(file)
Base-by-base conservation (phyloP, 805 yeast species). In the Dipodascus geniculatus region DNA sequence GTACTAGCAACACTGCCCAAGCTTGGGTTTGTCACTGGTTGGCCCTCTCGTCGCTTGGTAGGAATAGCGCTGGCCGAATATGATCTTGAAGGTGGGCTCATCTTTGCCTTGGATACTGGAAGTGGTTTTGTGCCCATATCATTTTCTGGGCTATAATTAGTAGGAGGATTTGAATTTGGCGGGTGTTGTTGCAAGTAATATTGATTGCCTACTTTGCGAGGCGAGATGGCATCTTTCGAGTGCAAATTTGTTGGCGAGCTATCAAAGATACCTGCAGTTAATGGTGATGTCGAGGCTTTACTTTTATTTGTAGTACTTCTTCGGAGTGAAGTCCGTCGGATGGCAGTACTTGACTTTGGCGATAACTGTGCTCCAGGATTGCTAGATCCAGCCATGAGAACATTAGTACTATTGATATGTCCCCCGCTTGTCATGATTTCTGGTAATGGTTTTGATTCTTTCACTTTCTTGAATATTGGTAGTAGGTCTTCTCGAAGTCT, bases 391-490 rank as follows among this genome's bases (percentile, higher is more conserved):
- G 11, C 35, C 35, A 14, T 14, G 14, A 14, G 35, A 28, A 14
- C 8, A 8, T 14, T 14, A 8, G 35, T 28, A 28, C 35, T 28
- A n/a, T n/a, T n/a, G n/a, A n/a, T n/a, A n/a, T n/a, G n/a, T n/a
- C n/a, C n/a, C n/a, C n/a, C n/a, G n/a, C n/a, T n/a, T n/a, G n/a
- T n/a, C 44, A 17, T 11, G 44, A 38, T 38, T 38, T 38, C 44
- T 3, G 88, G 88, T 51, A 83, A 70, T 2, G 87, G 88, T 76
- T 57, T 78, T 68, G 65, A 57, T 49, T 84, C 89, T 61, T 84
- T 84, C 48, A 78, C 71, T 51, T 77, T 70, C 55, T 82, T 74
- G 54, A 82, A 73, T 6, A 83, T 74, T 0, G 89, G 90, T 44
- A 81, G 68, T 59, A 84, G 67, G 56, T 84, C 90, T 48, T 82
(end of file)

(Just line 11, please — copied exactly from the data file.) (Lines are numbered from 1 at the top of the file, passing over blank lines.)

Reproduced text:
- A 81, G 68, T 59, A 84, G 67, G 56, T 84, C 90, T 48, T 82